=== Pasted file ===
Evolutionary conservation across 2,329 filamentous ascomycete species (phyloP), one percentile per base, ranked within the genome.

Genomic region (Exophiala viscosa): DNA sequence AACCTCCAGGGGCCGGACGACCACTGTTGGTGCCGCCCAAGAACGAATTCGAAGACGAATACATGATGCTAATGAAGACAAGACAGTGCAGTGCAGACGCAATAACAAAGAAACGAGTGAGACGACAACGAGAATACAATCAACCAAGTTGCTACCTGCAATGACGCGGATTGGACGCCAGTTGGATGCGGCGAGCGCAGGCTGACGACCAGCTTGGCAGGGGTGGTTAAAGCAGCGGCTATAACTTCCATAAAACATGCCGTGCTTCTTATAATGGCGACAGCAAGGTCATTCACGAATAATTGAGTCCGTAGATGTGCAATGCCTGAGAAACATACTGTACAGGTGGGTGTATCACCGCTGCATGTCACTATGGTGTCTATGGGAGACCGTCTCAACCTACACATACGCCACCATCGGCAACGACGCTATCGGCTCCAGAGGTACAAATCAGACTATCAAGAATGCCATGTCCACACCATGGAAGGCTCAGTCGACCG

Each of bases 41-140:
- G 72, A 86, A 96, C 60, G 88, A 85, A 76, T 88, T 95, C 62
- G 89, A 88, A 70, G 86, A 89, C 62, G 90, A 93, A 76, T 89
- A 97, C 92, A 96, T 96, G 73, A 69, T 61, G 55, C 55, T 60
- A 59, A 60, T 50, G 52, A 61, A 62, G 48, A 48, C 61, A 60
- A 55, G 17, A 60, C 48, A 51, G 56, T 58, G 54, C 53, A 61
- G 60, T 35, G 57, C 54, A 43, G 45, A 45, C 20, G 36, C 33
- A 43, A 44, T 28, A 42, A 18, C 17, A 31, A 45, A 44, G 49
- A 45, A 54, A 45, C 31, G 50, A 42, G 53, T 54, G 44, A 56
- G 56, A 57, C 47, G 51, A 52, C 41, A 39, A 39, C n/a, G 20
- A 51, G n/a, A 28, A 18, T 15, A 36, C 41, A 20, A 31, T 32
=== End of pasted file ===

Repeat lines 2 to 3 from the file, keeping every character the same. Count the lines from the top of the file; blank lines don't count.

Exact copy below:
Genomic region (Exophiala viscosa): DNA sequence AACCTCCAGGGGCCGGACGACCACTGTTGGTGCCGCCCAAGAACGAATTCGAAGACGAATACATGATGCTAATGAAGACAAGACAGTGCAGTGCAGACGCAATAACAAAGAAACGAGTGAGACGACAACGAGAATACAATCAACCAAGTTGCTACCTGCAATGACGCGGATTGGACGCCAGTTGGATGCGGCGAGCGCAGGCTGACGACCAGCTTGGCAGGGGTGGTTAAAGCAGCGGCTATAACTTCCATAAAACATGCCGTGCTTCTTATAATGGCGACAGCAAGGTCATTCACGAATAATTGAGTCCGTAGATGTGCAATGCCTGAGAAACATACTGTACAGGTGGGTGTATCACCGCTGCATGTCACTATGGTGTCTATGGGAGACCGTCTCAACCTACACATACGCCACCATCGGCAACGACGCTATCGGCTCCAGAGGTACAAATCAGACTATCAAGAATGCCATGTCCACACCATGGAAGGCTCAGTCGACCG

Each of bases 41-140: